Saturday, August 13, 2011

Reggy The Regulator - Windvane Steering

Ocean sailing requires some sort of self steering. In the previous century, the 1960´s and 70´s, home built and jury rigged steering systems dominated. Sheet steering and vane steering to a rudder mounted tab were the most popular forms.

On our first Easy Go, a sloop rigged Grampian 26, sheet steering made life simple. I would rig a small back filled riding sail inside the jib sail, and put a line from it to the tiller. With the addition of a piece of surgical tubing to balance the rig we travelled many miles while the boat steered itself. We could have built a small wind-vane system, however the push pit was already overcrowded and we certainly didn´t need any more weight on the back of the boat. The sheet steering system we used is adaptable to the junk rig and we still keep a version of sheet steering on the latest Easy Go just in case Reggy the Regulator decides to quit working. Our Benford Badger 34 ft junk schooner has an extremely large and well balanced rudder. With a schooner rig we are also able to balance the sail plan quite easily making the load on the steering quite light.

Where did Reggy the Regulator originate and what makes it so special? Reggy, gender neutral, is the result of a few hours work following the excellent plans and descriptions from Bill Belcher´s book, Wind Vane Steering (ISBN 1-877197-00-9). This book was previously published as Yacht Wind Vane Steering and should be considered essential in a yacht´s library. Using the plans for the OGT Mk 1 horizontal wind vane was an easy process. For a cost of less than $25 ($CDN) our new crew member has taken on the task of steering us on our adventures over the past few years. Having guided us in good and bad weather through the Gulf of Saint Lawrence in Canada and across the Atlantic as far as the Açores, Gibralter, Morrocco and West Africa before taking us back to the Caribbean. We are totally confident that Reggy will go on for many more miles with minimal repair and maintenance. The vane steers directly via the tiller and has no under water appendages to snag weed, line or other garbage that we frequently come across. The name for Reggy originated while we were stopped at Ville de Gaspe, Quebec, Canada where the local French Canadian residents referred to the vane steering as our "Regulator". Needing a name we decided Reggy was easy to remember and a gift from the great people of this region.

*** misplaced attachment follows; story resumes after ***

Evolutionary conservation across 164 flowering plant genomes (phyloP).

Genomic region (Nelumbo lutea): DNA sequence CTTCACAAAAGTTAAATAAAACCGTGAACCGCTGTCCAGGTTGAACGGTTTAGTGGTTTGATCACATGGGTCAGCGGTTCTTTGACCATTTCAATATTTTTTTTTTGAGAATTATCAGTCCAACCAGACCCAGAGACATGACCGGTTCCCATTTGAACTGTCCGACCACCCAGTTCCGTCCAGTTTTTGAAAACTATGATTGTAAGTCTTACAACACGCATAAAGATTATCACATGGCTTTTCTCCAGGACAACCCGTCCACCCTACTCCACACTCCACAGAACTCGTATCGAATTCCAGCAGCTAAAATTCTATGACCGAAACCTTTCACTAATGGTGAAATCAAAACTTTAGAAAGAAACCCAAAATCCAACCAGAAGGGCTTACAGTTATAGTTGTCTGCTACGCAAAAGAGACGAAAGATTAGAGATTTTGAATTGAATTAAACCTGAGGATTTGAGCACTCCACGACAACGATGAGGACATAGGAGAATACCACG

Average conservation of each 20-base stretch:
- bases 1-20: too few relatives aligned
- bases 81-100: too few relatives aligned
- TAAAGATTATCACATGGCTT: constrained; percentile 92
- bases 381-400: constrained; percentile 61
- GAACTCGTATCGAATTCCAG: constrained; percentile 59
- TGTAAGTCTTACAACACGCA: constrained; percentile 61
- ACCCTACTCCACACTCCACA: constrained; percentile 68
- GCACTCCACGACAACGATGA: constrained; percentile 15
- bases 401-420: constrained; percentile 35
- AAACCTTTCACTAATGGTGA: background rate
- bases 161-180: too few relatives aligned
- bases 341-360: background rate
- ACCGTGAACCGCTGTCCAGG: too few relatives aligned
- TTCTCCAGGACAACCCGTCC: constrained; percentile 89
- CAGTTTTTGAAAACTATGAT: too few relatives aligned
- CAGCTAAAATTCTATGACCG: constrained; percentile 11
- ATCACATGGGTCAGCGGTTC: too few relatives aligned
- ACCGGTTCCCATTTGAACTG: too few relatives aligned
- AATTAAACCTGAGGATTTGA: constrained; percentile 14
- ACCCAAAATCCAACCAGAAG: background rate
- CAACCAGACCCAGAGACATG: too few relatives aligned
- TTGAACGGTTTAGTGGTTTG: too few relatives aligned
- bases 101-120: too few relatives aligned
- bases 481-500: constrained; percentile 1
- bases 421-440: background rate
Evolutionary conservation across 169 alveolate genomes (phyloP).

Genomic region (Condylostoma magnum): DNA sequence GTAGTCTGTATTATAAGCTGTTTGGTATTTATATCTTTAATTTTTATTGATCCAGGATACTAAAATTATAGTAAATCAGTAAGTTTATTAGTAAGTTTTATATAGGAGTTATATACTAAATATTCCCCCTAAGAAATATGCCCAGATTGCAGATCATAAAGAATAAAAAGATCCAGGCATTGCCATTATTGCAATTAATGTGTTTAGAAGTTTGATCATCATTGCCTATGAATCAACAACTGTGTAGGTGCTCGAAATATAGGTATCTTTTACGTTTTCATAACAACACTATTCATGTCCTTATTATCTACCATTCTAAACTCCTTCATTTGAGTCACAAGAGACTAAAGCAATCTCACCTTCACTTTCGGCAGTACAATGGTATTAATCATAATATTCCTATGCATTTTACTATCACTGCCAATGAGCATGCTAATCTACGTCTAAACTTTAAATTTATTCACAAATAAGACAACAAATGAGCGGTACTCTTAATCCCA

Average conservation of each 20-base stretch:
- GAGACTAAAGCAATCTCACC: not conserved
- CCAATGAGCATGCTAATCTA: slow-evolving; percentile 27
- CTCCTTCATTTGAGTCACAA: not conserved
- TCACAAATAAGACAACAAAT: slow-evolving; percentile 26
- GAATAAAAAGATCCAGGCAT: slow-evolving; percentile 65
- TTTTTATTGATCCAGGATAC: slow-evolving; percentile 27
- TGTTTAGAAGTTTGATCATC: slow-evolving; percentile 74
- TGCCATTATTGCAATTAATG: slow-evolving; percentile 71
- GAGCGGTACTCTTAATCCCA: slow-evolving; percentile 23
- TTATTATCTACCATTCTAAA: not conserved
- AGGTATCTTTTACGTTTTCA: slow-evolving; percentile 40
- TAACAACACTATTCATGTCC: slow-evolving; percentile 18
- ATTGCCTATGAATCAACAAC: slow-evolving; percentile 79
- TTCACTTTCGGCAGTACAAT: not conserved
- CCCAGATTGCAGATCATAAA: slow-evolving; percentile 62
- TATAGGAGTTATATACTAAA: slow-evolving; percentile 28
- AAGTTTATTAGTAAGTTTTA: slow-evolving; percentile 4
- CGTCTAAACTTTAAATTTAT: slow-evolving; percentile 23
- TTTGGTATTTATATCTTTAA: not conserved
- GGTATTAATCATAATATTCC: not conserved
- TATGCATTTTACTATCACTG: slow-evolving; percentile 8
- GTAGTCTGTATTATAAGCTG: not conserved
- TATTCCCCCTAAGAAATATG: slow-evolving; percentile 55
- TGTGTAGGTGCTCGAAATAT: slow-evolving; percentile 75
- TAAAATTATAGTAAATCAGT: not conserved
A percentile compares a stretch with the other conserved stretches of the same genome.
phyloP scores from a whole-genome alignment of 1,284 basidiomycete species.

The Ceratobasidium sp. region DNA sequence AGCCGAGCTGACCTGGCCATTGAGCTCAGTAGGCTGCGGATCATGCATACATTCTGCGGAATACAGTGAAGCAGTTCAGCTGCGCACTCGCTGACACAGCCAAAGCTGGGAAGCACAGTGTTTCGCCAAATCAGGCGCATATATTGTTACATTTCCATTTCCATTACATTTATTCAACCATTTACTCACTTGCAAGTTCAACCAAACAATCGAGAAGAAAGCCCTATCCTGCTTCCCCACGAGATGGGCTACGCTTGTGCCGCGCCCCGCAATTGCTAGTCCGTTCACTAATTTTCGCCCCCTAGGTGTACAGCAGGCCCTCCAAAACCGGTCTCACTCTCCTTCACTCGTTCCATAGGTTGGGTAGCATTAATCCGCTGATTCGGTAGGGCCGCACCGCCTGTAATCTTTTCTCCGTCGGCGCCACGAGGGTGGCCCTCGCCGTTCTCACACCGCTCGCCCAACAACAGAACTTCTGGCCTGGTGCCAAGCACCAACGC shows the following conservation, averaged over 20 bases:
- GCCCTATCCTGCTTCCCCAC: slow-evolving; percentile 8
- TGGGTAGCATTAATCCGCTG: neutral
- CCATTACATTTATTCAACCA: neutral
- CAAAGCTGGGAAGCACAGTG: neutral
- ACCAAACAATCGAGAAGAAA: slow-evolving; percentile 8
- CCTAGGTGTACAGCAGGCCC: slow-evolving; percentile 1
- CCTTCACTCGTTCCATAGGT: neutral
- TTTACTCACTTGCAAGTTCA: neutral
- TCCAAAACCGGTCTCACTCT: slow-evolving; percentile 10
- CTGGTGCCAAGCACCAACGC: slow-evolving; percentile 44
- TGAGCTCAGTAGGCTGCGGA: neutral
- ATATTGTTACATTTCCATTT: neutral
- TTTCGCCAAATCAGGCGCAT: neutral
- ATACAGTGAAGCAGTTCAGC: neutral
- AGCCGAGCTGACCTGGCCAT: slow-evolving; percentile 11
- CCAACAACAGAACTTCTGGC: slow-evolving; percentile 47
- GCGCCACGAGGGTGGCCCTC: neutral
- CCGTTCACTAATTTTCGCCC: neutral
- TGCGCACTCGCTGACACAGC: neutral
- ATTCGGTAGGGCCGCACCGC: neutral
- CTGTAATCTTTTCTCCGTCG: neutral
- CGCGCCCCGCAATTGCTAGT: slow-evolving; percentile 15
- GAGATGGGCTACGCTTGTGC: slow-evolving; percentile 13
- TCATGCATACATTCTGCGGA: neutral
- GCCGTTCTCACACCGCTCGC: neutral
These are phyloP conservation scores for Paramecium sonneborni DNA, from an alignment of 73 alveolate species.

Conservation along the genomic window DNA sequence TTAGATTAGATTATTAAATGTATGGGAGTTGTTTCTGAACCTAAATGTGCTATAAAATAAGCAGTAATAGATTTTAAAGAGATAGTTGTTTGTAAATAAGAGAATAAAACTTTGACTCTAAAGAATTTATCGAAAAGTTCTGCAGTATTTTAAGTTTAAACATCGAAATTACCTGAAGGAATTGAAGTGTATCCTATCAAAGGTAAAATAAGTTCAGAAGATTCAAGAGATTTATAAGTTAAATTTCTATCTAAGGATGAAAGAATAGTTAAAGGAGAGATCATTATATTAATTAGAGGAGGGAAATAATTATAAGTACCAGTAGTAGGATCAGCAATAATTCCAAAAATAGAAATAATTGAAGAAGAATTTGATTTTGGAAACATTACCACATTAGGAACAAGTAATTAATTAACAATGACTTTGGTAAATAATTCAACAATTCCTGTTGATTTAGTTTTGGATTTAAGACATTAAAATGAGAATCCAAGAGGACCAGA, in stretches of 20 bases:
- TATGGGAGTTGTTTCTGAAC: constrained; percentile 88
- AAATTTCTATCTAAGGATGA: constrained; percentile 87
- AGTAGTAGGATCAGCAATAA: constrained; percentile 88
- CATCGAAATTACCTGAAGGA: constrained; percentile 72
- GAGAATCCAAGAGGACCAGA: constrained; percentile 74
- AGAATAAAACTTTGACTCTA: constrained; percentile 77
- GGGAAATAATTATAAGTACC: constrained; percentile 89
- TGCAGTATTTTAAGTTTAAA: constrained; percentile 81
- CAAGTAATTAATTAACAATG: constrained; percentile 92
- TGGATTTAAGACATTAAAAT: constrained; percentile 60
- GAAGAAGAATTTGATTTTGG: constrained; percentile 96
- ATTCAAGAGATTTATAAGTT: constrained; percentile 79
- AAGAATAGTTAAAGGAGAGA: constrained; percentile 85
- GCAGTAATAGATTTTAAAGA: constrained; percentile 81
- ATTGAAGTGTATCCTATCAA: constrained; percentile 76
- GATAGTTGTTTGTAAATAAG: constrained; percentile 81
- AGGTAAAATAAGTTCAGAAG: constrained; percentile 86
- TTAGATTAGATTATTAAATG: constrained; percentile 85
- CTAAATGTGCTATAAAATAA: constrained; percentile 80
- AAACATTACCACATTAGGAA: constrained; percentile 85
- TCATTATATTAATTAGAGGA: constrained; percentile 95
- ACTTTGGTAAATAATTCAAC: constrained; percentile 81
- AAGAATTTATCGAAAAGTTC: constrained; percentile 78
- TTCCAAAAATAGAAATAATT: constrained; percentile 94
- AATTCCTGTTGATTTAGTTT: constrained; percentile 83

Reggy is constructed from some scrap plywood, mahogany floor underlay, some 1"x3" pine that we had laying around, a few bolts, scuba diving weights and some braided cord to fasten the vane to the tiller. A picture is worth a thousand words. Here´s Reggy...


Reggy is surprisingly simple to build. We built the mounting post by laminating some pieces of pine together and clamping this post to the main sheet horse. Easy Go is a double ender and this location was safer for adjusting the steering, particularly in rough weather.

The fixed platform is attached to the post and the adjustable turntable above with the vane mounted above all. Lines pass through a couple of blocks at the base of the post and through two blocks to attach to the tiller with a couple of adjustable rolling hitches. The lines coming down the front of the post are for remote steering adjustment. The true beauty of this steering system is that the two disks do not need a locking mechanism to maintain the heading. Turning the top disk in small increments allows for infinite adjustment.

Maintenance requires a little white grease on the two wooden bearings that the vane pivots on and that is about all. In more than seven thousand miles wear has been minimal. We have not even replaced the control lines to the tiller! Some important notes to remember to build in the backward tilt of the vane that keeps the vane stable and keeping friction to a minimum b using small control lines on large blocks. We put a layer of plastic, actually some flimsy kitchen ctting boards we found in a dollar store, between the two layers of the turntable to make adjustment easier and keep the disks from wearing on each other.

Bill Belcher indicates that this vane could be built out of aluminum but with the minimal cost in wood and hardware along with the ability to do field repairs anywhere in the world Easy Go´s vane is going to remain in wood. Without a balanced rudder this same vane could be used to control a trim tab on the rear of the rudder or become the driving force for a servo pendulum gear. With this home built gear self steering for long range cruising is available to all cruisers at minimal cost and maximum benefit.

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